PARP inhibitor significantly extends rPFS vs. hormonal therapy

November 18, 2019

The PARP inhibitor olaparib significantly extended radiographic progression-free survival compared with physician’s choice of hormonal therapy in men with metastatic castration-resistant prostate cancer who had defects in genes involved in DNA repair mechanisms.

Barcelona, Spain-The PARP inhibitor olaparib (Lynparza) significantly extended radiographic progression-free survival (rPFS) compared with physician’s choice of hormonal therapy in men with metastatic castration-resistant prostate cancer (mCRPC) who had defects in genes involved in DNA repair mechanisms.

In the phase III PROfound study, olaparib improved median rPFS by about 4 months compared with physician’s choice of abirterarone (ZYTIGA) or enzalutamide (XTANDI) in men with mCRPC who had alterations in BRCA1, BRCA2, or ATM, reported Maha Hussain, MD, deputy director, Robert H. Lurie Comprehensive Cancer Center, Northwestern University, Chicago.  

In this cohort, median rPFS was 7.39 months in those assigned to olaparib compared with 3.55 months in patients assigned to treatment with abiraterone or enzalutamide (HR 0.34; p<.0001).

In the overall study population, which included men with ≥1 alteration in any of 15 genes with a role in homologous recombination repair (HRR), median rPFS improved from 3.52 months in patients treated with hormonal therapy to 5.82 months in those treated with olaparib (HR 0.49; p<.001).

“Over the past 10 years, we have come to realize that mCRPC is a disease that can have deleterious alterations in a variety of genes. Some of these genes are involved in HRR. The intent is to target those types of genes to prevent the cancer cell from repairing itself,” said Dr. Hussain, who presented the findings at the European Society of Medical Oncology annual congress in Barcelona, Spain.

“PROfound is the first positive biomarker-selected phase III clinical study evaluating a molecularly targeted therapy in men with mCRPC, highlighting the importance of genomic testing in this population, and also importantly, highlighting the feasibility of precision medicine trial in this disease.”

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PROfound randomized 386 men with mCRPC who had progressed on prior therapy with either or both hormonal agents in a 2:1 ratio to olaparib, 300 mg twice daily, with physician’s choice of enzalutamide, 160 mg/day, or abiraterone, 1,000 mg/day plus prednisone, 5 mg twice daily.

Two groups of men with mCRPC were enrolled. Men in cohort A had alterations in BRCA1, BRCA2, or ATM, and those in cohort B had alterations in any one of the 12 other genes known to be involved in DNA repair (BARD1, BRIP1, CDK12, CHEK1, CHEK2, FANCL, PALB2, PPP2R2A, RAD51B, RAD51C, RAD51D, or RAD54L).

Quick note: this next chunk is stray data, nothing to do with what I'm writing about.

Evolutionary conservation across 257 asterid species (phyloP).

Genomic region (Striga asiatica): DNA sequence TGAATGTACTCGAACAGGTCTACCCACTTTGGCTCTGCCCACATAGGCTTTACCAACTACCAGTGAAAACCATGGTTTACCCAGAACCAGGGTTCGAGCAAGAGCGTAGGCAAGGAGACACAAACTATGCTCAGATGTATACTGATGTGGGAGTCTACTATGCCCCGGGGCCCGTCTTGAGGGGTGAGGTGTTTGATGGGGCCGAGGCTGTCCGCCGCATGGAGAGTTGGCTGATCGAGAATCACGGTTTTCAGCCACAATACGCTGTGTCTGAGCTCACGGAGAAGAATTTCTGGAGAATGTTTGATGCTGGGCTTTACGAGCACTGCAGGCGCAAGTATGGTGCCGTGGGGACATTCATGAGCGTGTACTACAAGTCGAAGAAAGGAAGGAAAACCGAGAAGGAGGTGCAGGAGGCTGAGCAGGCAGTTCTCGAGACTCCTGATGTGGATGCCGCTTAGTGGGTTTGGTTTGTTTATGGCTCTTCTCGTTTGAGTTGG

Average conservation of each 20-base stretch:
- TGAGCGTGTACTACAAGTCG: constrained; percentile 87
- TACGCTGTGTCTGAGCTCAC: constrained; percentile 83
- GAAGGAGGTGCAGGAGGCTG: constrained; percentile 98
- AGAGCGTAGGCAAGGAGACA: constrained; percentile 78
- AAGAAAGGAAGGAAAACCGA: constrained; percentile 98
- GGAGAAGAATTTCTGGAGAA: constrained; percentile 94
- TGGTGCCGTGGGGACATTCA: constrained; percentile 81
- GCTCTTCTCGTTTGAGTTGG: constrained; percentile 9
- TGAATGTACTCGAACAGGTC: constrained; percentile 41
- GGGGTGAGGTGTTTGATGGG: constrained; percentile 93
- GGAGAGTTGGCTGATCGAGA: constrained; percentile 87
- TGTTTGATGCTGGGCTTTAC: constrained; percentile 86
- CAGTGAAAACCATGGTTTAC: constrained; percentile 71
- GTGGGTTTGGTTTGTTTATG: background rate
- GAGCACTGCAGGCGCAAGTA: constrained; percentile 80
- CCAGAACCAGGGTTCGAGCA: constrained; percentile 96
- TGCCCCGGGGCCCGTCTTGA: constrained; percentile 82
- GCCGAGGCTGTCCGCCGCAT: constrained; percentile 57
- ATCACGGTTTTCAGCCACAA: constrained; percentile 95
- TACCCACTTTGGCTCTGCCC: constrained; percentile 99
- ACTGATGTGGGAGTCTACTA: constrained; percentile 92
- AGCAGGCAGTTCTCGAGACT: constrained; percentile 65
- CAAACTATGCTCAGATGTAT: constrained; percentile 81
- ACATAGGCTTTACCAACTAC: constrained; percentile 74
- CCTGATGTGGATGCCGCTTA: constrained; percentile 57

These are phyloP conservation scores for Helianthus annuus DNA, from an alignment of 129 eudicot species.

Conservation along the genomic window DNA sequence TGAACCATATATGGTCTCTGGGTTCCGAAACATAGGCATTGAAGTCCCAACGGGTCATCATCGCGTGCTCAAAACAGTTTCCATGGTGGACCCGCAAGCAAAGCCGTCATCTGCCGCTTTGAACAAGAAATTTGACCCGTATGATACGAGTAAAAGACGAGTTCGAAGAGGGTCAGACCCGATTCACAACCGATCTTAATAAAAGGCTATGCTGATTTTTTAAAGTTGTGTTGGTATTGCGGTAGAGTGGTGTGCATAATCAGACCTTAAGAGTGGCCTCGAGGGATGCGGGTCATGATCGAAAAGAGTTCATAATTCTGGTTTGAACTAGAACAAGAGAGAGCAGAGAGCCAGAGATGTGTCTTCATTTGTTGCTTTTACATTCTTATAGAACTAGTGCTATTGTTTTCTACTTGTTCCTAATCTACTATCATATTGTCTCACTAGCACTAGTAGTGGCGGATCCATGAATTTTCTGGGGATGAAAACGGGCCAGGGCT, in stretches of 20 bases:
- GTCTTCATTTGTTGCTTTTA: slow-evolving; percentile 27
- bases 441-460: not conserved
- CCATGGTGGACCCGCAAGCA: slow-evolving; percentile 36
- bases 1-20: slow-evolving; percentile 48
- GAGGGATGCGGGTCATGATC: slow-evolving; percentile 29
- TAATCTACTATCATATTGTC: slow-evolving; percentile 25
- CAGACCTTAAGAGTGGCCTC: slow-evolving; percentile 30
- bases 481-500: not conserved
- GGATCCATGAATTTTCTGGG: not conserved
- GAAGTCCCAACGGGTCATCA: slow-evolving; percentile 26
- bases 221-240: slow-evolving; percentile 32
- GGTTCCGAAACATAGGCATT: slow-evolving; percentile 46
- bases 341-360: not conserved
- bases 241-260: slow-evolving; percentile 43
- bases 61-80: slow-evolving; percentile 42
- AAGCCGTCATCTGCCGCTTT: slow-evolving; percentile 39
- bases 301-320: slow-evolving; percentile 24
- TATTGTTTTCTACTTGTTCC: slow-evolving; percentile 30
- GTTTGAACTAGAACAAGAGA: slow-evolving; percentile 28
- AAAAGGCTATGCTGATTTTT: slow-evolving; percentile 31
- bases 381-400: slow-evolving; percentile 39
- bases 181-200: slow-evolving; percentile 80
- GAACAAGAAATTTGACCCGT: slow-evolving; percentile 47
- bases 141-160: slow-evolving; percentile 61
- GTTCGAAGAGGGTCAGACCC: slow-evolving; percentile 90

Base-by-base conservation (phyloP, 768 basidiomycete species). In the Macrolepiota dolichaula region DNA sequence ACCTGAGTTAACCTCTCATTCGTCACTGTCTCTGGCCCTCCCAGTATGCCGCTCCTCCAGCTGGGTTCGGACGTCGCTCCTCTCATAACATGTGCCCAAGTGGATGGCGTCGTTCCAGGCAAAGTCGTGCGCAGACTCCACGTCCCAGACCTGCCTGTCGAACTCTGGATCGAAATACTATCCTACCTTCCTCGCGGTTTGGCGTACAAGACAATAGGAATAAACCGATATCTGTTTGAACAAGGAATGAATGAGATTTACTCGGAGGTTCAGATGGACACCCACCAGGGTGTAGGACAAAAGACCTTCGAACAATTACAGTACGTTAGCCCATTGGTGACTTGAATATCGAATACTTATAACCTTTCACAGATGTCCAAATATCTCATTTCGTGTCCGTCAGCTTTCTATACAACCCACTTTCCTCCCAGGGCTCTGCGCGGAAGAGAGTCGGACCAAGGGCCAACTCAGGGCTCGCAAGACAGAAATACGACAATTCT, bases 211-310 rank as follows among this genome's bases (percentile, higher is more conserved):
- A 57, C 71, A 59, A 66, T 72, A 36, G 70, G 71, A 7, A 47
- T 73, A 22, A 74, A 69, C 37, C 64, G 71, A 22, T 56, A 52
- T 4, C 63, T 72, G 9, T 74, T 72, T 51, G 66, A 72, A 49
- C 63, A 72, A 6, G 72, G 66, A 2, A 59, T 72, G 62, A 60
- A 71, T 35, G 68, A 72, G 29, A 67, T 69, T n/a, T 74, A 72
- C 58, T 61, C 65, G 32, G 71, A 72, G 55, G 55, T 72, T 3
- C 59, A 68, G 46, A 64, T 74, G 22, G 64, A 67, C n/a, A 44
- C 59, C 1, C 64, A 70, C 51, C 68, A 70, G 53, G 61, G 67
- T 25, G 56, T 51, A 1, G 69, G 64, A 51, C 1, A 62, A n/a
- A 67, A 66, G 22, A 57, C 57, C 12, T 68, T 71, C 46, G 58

Median patient age was about 68 years, with a maximum age of 91. Slightly less than one-fourth had metastatic disease at initial diagnosis. More than 60% had prior chemotherapy, and about one-fourth had two lines of prior chemotherapy.

The median duration of treatment was 7.4 months in the olaparib arm and 3.9 months in the hormonal therapy arm. Olaparib was associated with a higher rate of adverse events of any grade compared with hormonal therapy (95.3% vs. 87.7%).

Anemia (46.1 vs. 15.4%), nausea (41.4 vs. 19.2%), decreased appetite (30.1 vs. 17.7%), and fatigue (26.2 vs. 20.8%) were more common in the olaparib arm compared with the hormonal arm. Some 16.4% and 8.5% of patients, respectively, discontinued due to adverse events.

Next: Primary endpoint statistically, clinically significantPrimary endpoint statistically, clinically significant

“The primary endpoint [rPFS by blinded independent central review in cohort A] was not only statistically significant but clinically significant with separations of the [rPFS] curves occurring very early in the process and continuing to beyond a year,” said Dr. Hussain, translating into a 66% reduction in the risk of disease progression with assignment to olaparib versus hormonal therapy.

The confirmed objective response rate in cohort A was 33.3% in the olaparib arm and 2.3% in the hormonal therapy arm (OR 20.36; p<.0001). The time to pain progression also favored olaparib. The median time to pain progression was not reached in the olaparib arm compared with 9.92 months in the hormonal therapy arm (HR 0.44; p=.0192).

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Overall survival (OS) data were not mature but in an interim analysis, median OS was 18.5 months with olaparib compared with 15.11 months with hormonal treatment (HR 0.64, p=.0173). Median OS in the overall population (cohorts A+B) was 17.51 vs. 14.26 months (HR 0.67, p=.0063 [nominal]), respectively.

AstraZeneca and Merck provided funding for the study.

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